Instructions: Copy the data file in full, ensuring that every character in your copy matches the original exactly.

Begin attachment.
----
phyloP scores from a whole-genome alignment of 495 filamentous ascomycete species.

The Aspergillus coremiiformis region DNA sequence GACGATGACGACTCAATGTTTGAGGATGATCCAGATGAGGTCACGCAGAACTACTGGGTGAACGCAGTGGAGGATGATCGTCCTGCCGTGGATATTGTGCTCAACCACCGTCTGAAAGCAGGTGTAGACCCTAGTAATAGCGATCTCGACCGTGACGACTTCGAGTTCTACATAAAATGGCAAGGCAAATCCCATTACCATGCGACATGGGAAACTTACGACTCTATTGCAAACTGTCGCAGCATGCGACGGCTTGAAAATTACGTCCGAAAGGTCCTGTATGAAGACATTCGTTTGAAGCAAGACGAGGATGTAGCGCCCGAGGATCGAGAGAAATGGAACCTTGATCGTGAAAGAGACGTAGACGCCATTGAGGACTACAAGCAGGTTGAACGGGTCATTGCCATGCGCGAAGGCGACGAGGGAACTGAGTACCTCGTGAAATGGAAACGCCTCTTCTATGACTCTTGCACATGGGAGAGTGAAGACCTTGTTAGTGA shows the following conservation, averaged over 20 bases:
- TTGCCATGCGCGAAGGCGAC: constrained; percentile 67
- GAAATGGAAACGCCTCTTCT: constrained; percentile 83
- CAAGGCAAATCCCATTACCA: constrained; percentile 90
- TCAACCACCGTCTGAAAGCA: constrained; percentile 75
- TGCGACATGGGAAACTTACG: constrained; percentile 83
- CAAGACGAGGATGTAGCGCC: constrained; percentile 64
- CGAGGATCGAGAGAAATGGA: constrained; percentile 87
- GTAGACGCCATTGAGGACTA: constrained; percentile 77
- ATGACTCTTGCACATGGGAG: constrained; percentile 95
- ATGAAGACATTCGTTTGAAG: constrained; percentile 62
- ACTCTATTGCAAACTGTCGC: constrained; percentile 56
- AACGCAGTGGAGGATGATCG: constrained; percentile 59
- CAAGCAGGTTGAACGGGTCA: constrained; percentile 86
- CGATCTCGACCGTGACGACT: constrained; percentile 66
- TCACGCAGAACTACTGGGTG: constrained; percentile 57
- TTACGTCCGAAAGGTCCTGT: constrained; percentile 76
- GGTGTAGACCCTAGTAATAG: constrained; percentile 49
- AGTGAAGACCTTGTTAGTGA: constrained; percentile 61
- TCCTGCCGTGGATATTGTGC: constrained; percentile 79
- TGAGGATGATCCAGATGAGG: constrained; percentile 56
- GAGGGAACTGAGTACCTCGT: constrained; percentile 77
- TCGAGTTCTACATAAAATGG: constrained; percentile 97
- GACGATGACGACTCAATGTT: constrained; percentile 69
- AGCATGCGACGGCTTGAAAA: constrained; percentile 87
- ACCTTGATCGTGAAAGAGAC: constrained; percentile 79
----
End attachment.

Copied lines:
phyloP scores from a whole-genome alignment of 495 filamentous ascomycete species.

The Aspergillus coremiiformis region DNA sequence GACGATGACGACTCAATGTTTGAGGATGATCCAGATGAGGTCACGCAGAACTACTGGGTGAACGCAGTGGAGGATGATCGTCCTGCCGTGGATATTGTGCTCAACCACCGTCTGAAAGCAGGTGTAGACCCTAGTAATAGCGATCTCGACCGTGACGACTTCGAGTTCTACATAAAATGGCAAGGCAAATCCCATTACCATGCGACATGGGAAACTTACGACTCTATTGCAAACTGTCGCAGCATGCGACGGCTTGAAAATTACGTCCGAAAGGTCCTGTATGAAGACATTCGTTTGAAGCAAGACGAGGATGTAGCGCCCGAGGATCGAGAGAAATGGAACCTTGATCGTGAAAGAGACGTAGACGCCATTGAGGACTACAAGCAGGTTGAACGGGTCATTGCCATGCGCGAAGGCGACGAGGGAACTGAGTACCTCGTGAAATGGAAACGCCTCTTCTATGACTCTTGCACATGGGAGAGTGAAGACCTTGTTAGTGA shows the following conservation, averaged over 20 bases:
- TTGCCATGCGCGAAGGCGAC: constrained; percentile 67
- GAAATGGAAACGCCTCTTCT: constrained; percentile 83
- CAAGGCAAATCCCATTACCA: constrained; percentile 90
- TCAACCACCGTCTGAAAGCA: constrained; percentile 75
- TGCGACATGGGAAACTTACG: constrained; percentile 83
- CAAGACGAGGATGTAGCGCC: constrained; percentile 64
- CGAGGATCGAGAGAAATGGA: constrained; percentile 87
- GTAGACGCCATTGAGGACTA: constrained; percentile 77
- ATGACTCTTGCACATGGGAG: constrained; percentile 95
- ATGAAGACATTCGTTTGAAG: constrained; percentile 62
- ACTCTATTGCAAACTGTCGC: constrained; percentile 56
- AACGCAGTGGAGGATGATCG: constrained; percentile 59
- CAAGCAGGTTGAACGGGTCA: constrained; percentile 86
- CGATCTCGACCGTGACGACT: constrained; percentile 66
- TCACGCAGAACTACTGGGTG: constrained; percentile 57
- TTACGTCCGAAAGGTCCTGT: constrained; percentile 76
- GGTGTAGACCCTAGTAATAG: constrained; percentile 49
- AGTGAAGACCTTGTTAGTGA: constrained; percentile 61
- TCCTGCCGTGGATATTGTGC: constrained; percentile 79
- TGAGGATGATCCAGATGAGG: constrained; percentile 56
- GAGGGAACTGAGTACCTCGT: constrained; percentile 77
- TCGAGTTCTACATAAAATGG: constrained; percentile 97
- GACGATGACGACTCAATGTT: constrained; percentile 69
- AGCATGCGACGGCTTGAAAA: constrained; percentile 87
- ACCTTGATCGTGAAAGAGAC: constrained; percentile 79